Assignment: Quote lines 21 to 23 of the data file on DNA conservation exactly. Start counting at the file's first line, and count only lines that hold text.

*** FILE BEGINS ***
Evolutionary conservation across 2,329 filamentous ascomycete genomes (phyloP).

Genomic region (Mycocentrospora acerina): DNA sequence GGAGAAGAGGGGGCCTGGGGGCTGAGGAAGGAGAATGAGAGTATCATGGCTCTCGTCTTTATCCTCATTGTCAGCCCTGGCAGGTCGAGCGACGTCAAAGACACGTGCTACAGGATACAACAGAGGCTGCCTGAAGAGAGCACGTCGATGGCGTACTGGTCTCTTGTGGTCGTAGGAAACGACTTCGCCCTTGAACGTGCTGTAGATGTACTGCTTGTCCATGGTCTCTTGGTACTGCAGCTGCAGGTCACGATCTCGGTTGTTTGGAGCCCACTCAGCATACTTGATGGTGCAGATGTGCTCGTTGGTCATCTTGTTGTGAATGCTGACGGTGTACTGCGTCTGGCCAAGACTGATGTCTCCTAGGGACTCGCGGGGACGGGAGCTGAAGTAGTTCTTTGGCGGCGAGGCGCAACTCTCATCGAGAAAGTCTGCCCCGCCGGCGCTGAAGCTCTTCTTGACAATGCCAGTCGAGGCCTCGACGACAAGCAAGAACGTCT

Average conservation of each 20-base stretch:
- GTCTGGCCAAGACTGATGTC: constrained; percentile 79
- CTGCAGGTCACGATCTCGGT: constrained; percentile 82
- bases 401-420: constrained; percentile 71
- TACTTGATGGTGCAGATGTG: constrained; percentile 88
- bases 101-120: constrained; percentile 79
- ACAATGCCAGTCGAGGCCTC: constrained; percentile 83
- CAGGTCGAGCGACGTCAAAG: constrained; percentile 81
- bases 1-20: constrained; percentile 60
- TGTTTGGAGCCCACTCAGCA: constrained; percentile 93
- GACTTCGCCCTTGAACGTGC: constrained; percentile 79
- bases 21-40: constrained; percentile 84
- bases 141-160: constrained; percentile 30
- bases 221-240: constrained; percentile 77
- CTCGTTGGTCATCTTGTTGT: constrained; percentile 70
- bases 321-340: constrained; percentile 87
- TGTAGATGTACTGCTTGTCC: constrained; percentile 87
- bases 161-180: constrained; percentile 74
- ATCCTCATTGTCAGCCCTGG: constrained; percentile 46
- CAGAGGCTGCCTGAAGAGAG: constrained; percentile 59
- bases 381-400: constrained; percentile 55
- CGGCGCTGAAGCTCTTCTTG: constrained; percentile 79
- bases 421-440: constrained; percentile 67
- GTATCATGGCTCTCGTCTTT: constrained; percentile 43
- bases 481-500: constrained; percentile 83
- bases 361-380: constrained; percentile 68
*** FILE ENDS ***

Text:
- ATCCTCATTGTCAGCCCTGG: constrained; percentile 46
- CAGAGGCTGCCTGAAGAGAG: constrained; percentile 59
- bases 381-400: constrained; percentile 55